SARAH SLATER
You get to meet them virtually a lot of the time. Sometimes they talk to you. With icebreakers in the forums, you get to know a little bit about them. These become people that you connect to. And once you start connecting to them, and you start supporting them, and you start marking their work-- and I always email students right at the beginning of the course, talk to them. But then I always email them all the way through, telling them there's an assessment due shortly, how are they getting on? Before every assessment.
And I like that link, that I feel like I want you to do this, and I want you to progress. So I feel like I'm nurturing them. And then if you do the follow-on module, and you see the students have passed, that's great to see, too, because they say, hi, or, I had you last time. I'm glad I got you again. And that's really nice to see. So you always feel like you connected. I like the connected idea. So I feel connected to students.
DIANE BUTLER
That's the whole "making a difference" thing, isn't it? And it's really nice to work for an organisation where you can really point at something and say, I made a difference to them. It's fabulous.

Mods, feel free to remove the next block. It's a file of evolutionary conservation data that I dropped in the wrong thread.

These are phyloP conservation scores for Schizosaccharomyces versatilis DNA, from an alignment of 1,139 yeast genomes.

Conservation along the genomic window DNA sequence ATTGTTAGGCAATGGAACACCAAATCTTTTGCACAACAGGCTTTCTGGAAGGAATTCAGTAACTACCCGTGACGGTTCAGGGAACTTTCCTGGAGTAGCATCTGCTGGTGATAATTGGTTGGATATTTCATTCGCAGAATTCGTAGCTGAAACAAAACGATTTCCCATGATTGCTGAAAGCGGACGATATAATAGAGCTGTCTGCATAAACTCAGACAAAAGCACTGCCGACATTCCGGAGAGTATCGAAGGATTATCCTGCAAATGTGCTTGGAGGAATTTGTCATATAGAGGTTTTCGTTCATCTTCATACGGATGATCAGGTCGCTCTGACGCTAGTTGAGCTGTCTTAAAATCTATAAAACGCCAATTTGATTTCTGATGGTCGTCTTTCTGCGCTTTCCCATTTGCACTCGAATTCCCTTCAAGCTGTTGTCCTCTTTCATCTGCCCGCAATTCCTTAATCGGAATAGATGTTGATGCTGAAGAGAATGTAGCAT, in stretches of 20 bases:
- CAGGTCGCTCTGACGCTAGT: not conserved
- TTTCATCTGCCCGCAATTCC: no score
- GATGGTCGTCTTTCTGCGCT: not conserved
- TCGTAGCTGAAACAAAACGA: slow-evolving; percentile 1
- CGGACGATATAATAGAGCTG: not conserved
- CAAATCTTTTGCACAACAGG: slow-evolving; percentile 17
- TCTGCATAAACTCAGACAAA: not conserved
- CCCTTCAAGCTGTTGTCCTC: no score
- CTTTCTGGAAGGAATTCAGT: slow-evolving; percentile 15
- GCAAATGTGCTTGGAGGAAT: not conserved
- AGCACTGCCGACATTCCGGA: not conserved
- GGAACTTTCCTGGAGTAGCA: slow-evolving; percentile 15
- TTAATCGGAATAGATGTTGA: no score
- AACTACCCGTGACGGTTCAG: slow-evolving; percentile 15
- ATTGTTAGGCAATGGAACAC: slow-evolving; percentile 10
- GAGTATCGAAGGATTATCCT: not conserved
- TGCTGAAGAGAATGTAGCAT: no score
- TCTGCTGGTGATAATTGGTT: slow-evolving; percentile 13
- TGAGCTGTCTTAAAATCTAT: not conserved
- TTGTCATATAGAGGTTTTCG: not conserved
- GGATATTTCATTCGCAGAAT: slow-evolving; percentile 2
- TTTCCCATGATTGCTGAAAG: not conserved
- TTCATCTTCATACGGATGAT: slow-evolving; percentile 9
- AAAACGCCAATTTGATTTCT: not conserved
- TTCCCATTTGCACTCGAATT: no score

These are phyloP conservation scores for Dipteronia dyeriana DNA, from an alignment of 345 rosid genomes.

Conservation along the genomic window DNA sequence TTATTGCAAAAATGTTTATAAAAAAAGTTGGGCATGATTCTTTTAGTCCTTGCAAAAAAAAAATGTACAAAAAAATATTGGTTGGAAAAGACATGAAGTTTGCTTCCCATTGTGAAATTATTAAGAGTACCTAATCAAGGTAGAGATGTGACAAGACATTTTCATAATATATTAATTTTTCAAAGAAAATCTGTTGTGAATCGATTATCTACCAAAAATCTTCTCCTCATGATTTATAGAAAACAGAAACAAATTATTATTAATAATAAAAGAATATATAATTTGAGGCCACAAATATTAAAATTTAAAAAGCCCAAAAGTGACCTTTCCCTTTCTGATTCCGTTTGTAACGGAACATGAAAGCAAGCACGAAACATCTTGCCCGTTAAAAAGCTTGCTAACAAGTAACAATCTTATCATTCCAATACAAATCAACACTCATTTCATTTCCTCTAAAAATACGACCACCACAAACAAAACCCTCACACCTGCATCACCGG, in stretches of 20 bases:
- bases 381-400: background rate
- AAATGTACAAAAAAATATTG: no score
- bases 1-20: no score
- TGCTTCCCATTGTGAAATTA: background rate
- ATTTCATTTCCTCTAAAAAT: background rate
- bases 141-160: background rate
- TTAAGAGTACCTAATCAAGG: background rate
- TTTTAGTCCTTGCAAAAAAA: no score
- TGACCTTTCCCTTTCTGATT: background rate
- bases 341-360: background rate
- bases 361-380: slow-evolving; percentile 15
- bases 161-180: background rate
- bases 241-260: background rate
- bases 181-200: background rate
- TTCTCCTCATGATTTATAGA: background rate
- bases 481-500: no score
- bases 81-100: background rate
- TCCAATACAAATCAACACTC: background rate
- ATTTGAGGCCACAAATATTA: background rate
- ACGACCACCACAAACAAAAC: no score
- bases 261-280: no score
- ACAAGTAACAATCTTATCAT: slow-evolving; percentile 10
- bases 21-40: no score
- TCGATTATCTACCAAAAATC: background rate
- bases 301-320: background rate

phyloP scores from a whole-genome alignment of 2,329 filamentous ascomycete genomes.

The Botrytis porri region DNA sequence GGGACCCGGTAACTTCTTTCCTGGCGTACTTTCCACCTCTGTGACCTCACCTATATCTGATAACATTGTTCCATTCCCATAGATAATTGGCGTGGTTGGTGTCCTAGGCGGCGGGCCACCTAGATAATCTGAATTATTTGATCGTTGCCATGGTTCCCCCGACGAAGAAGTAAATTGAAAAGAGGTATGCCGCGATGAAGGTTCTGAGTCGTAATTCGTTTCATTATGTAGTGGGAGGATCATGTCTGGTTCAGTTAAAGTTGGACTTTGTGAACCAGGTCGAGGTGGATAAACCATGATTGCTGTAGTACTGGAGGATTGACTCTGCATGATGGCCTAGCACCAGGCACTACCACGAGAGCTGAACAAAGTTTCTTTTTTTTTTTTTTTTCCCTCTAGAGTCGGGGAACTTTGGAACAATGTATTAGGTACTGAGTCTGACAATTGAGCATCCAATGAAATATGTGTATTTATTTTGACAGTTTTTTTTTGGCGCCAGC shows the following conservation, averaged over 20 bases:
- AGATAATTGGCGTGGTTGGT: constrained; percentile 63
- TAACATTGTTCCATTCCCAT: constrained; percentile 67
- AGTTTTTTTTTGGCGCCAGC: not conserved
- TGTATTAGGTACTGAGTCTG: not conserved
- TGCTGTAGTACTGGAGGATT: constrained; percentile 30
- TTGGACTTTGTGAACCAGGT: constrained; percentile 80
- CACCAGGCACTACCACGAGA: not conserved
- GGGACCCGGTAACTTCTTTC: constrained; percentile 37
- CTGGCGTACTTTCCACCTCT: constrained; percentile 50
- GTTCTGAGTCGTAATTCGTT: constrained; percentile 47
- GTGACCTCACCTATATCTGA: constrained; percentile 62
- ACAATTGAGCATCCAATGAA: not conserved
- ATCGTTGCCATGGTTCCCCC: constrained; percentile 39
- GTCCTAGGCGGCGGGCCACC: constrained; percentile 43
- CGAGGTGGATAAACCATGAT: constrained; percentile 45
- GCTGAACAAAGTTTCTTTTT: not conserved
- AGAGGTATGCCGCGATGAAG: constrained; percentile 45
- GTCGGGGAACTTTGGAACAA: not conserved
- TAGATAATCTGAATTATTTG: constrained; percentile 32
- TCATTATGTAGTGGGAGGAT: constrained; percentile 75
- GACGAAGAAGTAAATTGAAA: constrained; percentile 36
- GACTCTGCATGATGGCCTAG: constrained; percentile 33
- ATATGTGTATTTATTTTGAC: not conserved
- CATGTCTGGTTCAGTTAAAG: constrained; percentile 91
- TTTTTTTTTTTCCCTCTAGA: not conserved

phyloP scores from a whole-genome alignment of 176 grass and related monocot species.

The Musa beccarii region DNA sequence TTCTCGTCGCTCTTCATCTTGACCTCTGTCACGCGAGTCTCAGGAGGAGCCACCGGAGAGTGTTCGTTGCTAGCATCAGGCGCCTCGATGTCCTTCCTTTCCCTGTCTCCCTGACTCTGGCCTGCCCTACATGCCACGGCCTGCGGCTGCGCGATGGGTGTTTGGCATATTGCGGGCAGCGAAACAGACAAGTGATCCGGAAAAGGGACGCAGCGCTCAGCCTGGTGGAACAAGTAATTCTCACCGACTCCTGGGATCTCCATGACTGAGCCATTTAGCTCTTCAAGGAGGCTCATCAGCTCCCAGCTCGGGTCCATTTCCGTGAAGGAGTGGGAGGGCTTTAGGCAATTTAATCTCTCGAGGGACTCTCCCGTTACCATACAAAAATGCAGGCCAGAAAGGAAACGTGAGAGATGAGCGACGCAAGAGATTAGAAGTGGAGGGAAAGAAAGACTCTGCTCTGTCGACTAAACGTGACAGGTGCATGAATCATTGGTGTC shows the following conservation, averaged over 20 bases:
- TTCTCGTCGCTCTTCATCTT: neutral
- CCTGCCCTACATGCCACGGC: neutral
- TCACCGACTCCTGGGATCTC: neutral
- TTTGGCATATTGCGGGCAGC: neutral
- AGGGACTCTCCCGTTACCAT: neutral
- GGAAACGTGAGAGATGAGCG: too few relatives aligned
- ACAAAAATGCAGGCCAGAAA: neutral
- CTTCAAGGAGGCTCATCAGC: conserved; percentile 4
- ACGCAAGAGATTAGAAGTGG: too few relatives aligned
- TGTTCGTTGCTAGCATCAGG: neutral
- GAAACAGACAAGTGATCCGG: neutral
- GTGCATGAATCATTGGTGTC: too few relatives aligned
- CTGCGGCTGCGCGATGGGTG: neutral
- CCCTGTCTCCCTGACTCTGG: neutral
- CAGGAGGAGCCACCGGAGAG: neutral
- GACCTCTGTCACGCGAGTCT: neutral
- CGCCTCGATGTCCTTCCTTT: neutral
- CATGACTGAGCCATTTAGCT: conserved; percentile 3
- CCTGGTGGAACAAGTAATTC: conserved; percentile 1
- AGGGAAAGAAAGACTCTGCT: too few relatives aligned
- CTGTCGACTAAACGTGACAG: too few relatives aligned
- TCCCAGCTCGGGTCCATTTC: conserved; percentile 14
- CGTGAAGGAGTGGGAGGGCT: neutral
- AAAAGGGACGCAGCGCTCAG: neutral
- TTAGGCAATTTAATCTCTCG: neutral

GILL WINDALL
Having taught in a traditional bricks-and-mortar university, I think I do feel more connected with more of the students-- a greater proportion of the students-- with the OU than I did in that situation, partly because you've got a smaller group. And distance learning, strangely, seems to bring you closer, in some sort of way.
ELLEN CADDICK
I would really miss it, because it is giving students that maybe don't have had in their lives a chance to study at university that come into studying and think, oh, God. How am I going to do this? The confidence that, actually, they can. And actually, they have the skills to study, and to learn, and to do it in a formal environment and in a formal way. And then you hand them over to the next course.
So building up that confidence in them-- they can do it. They have the skills to do it. They have the skills to progress, and to learn, and to get higher grades, and to improve their learning, and to show it, and to talk to me, who is in academia. At first, they all treat me like a teacher. And I always say, no, I'm not a teacher. I'm literally just helping you here with your journey through your studies.